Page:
New York Comic Con in the library! On October 5, this major convention will partner with the New York Public Library to offer programming on comics and graphic novels for librarians and teachers. A sampling of the session includes this talk on creating stories with positive female characters: Girl Power Comics: Middle Grade Fiction for Girls and Boys,
August 30, 2017
Hurricane Harvey Book Club: A teacher from Katy, Texas started a Facebook group book club to help support and bring joy to children who have been affected by Hurricane Harvey. So far the group has nearly 56,000 members. They’re also on Twitter: @HHarveyBookClub. The club is busy — they’ve also spearheaded a fundraising campaign to sell t-shirts. Proceeds go toward replacing books in Texas teachers’ classroom libraries destroyed by the floods. So far, they’ve raised nearly $15,000.
Literary community pitches in for Hurricane Harvey Relief: Kate Messner’s KidLitCares is pitching in with an auction to help victims of Hurricane Harvey, which is still dumping rain on flood-ravaged Texas and Louisiana. More than 200 authors, agents, and editors have donated services; all proceeds go to fund Red Cross relief efforts. The auction runs until September 7, 2017. NOTE: When you click on the link, be patient. The site has been overwhelmed and crashes; if you can’t get in, try again later. It’s worth it. Among the many donors: Chelsea Clinton.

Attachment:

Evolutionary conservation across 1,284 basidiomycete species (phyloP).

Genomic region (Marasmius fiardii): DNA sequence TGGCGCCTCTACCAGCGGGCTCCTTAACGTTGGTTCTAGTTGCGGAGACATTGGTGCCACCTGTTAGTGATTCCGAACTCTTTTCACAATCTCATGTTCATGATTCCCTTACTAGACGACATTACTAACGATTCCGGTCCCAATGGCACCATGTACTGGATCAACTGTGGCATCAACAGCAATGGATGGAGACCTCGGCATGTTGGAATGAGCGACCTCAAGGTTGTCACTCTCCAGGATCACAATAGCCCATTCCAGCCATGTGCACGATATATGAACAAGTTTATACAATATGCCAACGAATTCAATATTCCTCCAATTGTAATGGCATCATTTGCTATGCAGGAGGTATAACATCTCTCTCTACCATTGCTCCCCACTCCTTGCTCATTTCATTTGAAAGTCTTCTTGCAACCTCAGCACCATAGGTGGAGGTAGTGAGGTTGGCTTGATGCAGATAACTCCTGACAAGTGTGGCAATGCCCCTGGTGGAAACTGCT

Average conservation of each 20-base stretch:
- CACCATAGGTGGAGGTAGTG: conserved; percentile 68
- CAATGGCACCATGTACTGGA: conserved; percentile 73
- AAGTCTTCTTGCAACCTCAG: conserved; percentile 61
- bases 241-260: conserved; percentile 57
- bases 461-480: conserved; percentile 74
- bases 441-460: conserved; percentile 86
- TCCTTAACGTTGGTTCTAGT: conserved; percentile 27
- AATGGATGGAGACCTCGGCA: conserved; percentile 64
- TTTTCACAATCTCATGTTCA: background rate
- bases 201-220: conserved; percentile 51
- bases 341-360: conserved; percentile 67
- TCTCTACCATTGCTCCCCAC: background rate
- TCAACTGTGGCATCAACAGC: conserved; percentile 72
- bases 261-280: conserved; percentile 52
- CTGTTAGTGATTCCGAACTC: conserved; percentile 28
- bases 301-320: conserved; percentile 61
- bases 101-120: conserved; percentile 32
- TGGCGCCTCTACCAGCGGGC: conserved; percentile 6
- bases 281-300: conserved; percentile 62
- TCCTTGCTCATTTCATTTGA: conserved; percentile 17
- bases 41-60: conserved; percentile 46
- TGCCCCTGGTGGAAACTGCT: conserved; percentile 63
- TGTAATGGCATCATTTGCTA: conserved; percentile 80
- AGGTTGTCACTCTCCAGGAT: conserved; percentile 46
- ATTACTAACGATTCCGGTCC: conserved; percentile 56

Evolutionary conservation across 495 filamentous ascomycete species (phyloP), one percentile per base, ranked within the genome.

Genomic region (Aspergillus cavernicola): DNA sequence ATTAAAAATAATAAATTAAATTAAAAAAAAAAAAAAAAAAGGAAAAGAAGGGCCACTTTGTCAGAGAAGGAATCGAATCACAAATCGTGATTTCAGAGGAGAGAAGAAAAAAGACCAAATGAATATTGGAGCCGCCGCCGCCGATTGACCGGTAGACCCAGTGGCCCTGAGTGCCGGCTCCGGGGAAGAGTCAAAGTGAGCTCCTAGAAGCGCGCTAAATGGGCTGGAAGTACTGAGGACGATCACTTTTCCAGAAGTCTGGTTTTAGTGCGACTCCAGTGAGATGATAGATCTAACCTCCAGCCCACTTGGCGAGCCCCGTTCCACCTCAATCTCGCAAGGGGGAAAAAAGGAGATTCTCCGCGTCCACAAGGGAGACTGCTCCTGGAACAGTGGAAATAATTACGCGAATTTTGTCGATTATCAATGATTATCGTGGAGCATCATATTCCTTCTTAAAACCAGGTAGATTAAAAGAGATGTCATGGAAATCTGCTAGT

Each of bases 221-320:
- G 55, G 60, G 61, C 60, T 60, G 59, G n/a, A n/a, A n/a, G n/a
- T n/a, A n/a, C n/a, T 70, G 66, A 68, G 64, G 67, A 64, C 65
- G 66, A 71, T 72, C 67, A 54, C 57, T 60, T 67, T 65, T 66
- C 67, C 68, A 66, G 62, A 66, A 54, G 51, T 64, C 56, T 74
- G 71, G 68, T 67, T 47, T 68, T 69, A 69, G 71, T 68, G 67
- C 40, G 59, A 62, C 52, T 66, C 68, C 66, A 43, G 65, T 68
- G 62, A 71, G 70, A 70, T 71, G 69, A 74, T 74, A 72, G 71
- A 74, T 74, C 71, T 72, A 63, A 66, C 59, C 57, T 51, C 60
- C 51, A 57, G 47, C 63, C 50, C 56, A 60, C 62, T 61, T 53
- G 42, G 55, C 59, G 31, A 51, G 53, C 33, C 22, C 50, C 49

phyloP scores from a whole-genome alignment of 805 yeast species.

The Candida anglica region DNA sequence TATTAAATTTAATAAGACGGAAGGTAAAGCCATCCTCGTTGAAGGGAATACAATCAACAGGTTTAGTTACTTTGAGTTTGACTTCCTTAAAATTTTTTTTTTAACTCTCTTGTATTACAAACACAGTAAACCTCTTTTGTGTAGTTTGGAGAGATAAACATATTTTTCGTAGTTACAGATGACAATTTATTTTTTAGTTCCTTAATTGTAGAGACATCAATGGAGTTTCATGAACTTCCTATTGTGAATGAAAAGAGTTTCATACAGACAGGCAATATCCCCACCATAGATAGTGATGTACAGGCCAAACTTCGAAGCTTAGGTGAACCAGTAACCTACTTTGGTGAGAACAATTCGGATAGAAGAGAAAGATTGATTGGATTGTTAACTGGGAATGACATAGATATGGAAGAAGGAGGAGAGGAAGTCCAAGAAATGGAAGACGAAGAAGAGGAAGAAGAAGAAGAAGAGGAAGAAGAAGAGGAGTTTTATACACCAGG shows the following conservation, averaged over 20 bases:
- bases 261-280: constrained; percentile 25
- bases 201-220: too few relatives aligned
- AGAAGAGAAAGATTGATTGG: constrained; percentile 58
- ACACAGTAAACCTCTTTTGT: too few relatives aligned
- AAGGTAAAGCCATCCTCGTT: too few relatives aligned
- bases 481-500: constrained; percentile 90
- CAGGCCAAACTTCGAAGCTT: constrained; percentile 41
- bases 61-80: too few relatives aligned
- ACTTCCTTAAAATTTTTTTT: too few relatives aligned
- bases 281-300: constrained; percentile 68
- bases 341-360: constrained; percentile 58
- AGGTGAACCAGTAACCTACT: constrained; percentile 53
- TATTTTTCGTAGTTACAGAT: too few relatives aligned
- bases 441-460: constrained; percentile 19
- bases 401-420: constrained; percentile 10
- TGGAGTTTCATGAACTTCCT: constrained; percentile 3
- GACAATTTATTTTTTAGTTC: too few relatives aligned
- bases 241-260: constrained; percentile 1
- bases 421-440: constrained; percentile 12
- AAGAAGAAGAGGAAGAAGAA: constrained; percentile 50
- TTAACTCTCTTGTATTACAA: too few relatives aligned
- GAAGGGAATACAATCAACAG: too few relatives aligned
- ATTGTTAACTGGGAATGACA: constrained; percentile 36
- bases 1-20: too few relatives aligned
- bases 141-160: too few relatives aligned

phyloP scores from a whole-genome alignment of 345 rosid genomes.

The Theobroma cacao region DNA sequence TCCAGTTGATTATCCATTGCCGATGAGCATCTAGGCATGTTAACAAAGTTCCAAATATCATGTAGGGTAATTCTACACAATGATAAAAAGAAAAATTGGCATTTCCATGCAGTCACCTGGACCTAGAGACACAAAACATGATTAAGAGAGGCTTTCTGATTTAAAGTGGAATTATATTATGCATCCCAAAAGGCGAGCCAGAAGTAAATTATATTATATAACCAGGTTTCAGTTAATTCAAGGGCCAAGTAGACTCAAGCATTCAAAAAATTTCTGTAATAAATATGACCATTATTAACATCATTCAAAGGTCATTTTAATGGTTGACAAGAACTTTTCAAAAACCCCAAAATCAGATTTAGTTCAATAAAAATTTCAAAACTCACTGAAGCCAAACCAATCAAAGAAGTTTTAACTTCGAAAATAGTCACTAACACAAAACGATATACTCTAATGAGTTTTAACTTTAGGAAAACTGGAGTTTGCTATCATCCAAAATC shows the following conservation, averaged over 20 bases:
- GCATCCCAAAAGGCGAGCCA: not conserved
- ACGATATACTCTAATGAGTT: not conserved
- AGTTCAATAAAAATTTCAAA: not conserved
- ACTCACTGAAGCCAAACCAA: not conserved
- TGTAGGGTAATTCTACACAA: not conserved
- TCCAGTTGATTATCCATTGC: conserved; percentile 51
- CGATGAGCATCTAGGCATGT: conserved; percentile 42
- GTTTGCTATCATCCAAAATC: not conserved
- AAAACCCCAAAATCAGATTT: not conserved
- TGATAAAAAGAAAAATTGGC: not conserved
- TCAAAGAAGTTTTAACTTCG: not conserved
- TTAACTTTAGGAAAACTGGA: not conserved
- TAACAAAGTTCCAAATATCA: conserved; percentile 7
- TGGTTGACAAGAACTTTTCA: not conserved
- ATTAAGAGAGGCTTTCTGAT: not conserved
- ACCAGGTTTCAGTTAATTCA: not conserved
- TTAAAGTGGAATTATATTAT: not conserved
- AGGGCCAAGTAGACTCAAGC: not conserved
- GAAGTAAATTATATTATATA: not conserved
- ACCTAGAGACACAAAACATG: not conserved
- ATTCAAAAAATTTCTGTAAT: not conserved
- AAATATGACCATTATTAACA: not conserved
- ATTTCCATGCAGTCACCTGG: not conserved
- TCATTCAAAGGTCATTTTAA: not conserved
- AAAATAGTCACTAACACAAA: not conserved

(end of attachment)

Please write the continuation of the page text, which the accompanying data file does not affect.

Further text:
August 25, 2017
Congratulations to MUF blogger Jonathan Rosen on his debut this month, NIGHT OF THE LIVING CUDDLE BUNNIES. Check out our interview with him here, and sign up with the Rafflecopter to get your own free copy of Jonathan’s book.
In case you missed it, in July the New Yorker published this retrospective on the 50th anniversary of FROM THE MIXED UP FILES OF BASIL E. FRANKWEILER.
August 16, 2017
The American Library Association has released a statement condemning racism and the recent violence in Charlottesville. “The ALA supports voices of hope as such actions mirror the library community’s efforts to abolish bigotry and cultural invisibility,” said ALA President Jim Neal.